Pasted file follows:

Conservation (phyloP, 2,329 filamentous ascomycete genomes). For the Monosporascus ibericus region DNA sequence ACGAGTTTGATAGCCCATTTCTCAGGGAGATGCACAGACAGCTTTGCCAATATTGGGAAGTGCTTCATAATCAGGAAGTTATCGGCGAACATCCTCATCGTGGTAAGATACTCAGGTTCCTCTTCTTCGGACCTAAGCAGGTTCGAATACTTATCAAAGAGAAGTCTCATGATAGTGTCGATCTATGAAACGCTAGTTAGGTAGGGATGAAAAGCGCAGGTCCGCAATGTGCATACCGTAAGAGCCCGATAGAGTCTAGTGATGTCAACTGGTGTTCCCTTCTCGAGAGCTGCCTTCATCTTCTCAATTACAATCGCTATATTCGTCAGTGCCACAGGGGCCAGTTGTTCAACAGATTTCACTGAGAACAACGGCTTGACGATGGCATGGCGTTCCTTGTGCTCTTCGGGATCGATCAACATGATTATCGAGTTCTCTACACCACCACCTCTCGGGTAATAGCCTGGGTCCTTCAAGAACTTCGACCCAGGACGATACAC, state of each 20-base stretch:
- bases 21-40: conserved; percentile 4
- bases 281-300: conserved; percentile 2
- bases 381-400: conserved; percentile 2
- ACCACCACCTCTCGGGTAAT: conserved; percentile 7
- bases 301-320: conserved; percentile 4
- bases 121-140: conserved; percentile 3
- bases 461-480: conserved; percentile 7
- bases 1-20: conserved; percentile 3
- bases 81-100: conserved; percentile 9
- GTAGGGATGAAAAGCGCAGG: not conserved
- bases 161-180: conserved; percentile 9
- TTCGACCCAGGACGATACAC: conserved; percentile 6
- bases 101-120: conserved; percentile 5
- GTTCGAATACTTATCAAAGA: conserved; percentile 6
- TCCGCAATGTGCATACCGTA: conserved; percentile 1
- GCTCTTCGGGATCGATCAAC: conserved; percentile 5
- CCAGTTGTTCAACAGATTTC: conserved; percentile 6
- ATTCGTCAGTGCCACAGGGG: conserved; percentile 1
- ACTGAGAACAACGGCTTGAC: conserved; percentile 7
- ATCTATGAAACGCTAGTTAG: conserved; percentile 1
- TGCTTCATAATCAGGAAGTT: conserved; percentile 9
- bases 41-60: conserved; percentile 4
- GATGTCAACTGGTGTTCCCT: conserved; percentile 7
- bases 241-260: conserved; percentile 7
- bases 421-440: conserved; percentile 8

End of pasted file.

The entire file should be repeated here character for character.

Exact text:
Conservation (phyloP, 2,329 filamentous ascomycete genomes). For the Monosporascus ibericus region DNA sequence ACGAGTTTGATAGCCCATTTCTCAGGGAGATGCACAGACAGCTTTGCCAATATTGGGAAGTGCTTCATAATCAGGAAGTTATCGGCGAACATCCTCATCGTGGTAAGATACTCAGGTTCCTCTTCTTCGGACCTAAGCAGGTTCGAATACTTATCAAAGAGAAGTCTCATGATAGTGTCGATCTATGAAACGCTAGTTAGGTAGGGATGAAAAGCGCAGGTCCGCAATGTGCATACCGTAAGAGCCCGATAGAGTCTAGTGATGTCAACTGGTGTTCCCTTCTCGAGAGCTGCCTTCATCTTCTCAATTACAATCGCTATATTCGTCAGTGCCACAGGGGCCAGTTGTTCAACAGATTTCACTGAGAACAACGGCTTGACGATGGCATGGCGTTCCTTGTGCTCTTCGGGATCGATCAACATGATTATCGAGTTCTCTACACCACCACCTCTCGGGTAATAGCCTGGGTCCTTCAAGAACTTCGACCCAGGACGATACAC, state of each 20-base stretch:
- bases 21-40: conserved; percentile 4
- bases 281-300: conserved; percentile 2
- bases 381-400: conserved; percentile 2
- ACCACCACCTCTCGGGTAAT: conserved; percentile 7
- bases 301-320: conserved; percentile 4
- bases 121-140: conserved; percentile 3
- bases 461-480: conserved; percentile 7
- bases 1-20: conserved; percentile 3
- bases 81-100: conserved; percentile 9
- GTAGGGATGAAAAGCGCAGG: not conserved
- bases 161-180: conserved; percentile 9
- TTCGACCCAGGACGATACAC: conserved; percentile 6
- bases 101-120: conserved; percentile 5
- GTTCGAATACTTATCAAAGA: conserved; percentile 6
- TCCGCAATGTGCATACCGTA: conserved; percentile 1
- GCTCTTCGGGATCGATCAAC: conserved; percentile 5
- CCAGTTGTTCAACAGATTTC: conserved; percentile 6
- ATTCGTCAGTGCCACAGGGG: conserved; percentile 1
- ACTGAGAACAACGGCTTGAC: conserved; percentile 7
- ATCTATGAAACGCTAGTTAG: conserved; percentile 1
- TGCTTCATAATCAGGAAGTT: conserved; percentile 9
- bases 41-60: conserved; percentile 4
- GATGTCAACTGGTGTTCCCT: conserved; percentile 7
- bases 241-260: conserved; percentile 7
- bases 421-440: conserved; percentile 8